12. Wang, C.T., Tseng, C.W., Yu, J.H., Li, Y.C., Lee, C.H., Jau, H.C., Lee, M.C., Chen, Y.J. and Lin, T.H. (2013) Optical Bistability in a Silicon Nitride Microring Resonator with Azo Dye-Doped Liquid Crystal as Cladding Material. Optics Express, 21, 10989-10994. http://dx.doi.org/10.1364/OE.21.010989
  13. Lin , J.-D. , Hsieh, M.-H., Wei , G.-J., Mo, T.-S., Huang, S.-Y. and Lee , C.-R. (2013) Optical Tunable/Switchable Omnidirectionally Spherical Microlaser Based on Dye-Doped Cholesteric Liquid Crystal Microdroplet with an Azo-Chiral Dopant. Optics Express, 21, 15765-15776. http://dx.doi.org/10.1364/OE.21.015765
  14. Liu, Y.J. , Dai, H.T. and Sun, X.W. (2011) Holographic Fabrication of Azo-Dye-Functionalized Photonic Structures. Journal of Materials Chemistry, 21, 2982-2986. http://dx.doi.org/10.1039/c0jm03368e
  15. Liu, Y.J. , Dai, H.T. , Leong, E.S.P., Teng, J.H. and Sun, X.W. (2012) Azo-Dye-Doped Absorbing Photonic Crystals with Purely Imaginary Refractive Index Contrast and All-Optically Switchable Diffraction Properties. Optical Materials Express, 2, 55-61. http://dx.doi.org/10.1364/OME.2.000055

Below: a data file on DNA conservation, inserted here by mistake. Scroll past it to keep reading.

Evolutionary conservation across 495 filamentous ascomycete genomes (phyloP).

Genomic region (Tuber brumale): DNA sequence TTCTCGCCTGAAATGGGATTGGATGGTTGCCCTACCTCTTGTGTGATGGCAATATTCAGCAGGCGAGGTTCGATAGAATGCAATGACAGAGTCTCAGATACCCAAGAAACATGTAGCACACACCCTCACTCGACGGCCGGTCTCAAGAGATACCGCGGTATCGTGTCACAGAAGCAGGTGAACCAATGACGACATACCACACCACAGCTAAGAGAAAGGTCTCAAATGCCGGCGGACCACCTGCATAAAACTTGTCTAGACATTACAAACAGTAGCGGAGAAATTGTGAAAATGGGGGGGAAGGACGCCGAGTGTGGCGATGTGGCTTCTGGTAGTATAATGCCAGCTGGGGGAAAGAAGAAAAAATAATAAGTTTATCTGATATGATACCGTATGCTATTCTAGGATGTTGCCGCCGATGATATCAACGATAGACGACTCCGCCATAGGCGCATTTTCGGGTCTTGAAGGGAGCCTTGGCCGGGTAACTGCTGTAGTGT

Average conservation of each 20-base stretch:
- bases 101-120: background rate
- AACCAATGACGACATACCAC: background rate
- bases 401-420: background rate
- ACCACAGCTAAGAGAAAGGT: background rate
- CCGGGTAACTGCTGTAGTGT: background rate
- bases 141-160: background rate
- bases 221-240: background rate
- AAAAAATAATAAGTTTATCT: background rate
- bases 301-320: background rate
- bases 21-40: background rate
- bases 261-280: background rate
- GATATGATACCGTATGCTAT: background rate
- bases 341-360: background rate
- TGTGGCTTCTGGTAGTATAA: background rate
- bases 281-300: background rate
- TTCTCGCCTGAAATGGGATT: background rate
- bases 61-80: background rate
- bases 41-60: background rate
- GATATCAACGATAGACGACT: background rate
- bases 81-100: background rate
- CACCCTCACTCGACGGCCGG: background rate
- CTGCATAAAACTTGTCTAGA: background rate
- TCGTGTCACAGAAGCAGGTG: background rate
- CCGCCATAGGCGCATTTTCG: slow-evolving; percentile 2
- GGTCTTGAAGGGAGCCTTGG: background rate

16. Liu, J.H. , Chou , Y.L. , Balamurugan, R., Tien, K.H. , Chuang, W.T. and Wu, M.Z. (2011) Optical Properties of Chiral Nematic Side-Chain Copolymers Bearing Cholesteryl and Azobenzene Building Blocks. Journal of Polymer Science, Part A: Polymer Chemistry, 49, 770-780. http://dx.doi.org/10.1002/pola.24490
  17. Li, M.S., Wu, S.T. and Fuh, A.Y.-G. (2010) Sensor for Monitoring the Vibration of a Laser Beam Based on Hologra- phic Polymer Dispersed Liquid Crystal Films. Optics Express, 18, 26300-26306. http://dx.doi.org/10.1364/OE.18.026300
  18. Li, M.S., Wu, S.T. and Fuh, A.Y.-G. (2011) Transverse Wave Propagation in Photonic Crystal Based on Holographic Polymer Dispersed Liquid Crystal. Optics Express, 19, 13428-13435. http://dx.doi.org/10.1364/OE.19.013428
  19. Statman, D. and Jánossy, I. (2003) Study of Photoisomerization of Azo Dyes in Liquid Crystals. Journal of Chemical Physics, 118, 3222-3232. http://dx.doi.org/10.1063/1.1538598


*#Corresponding authors.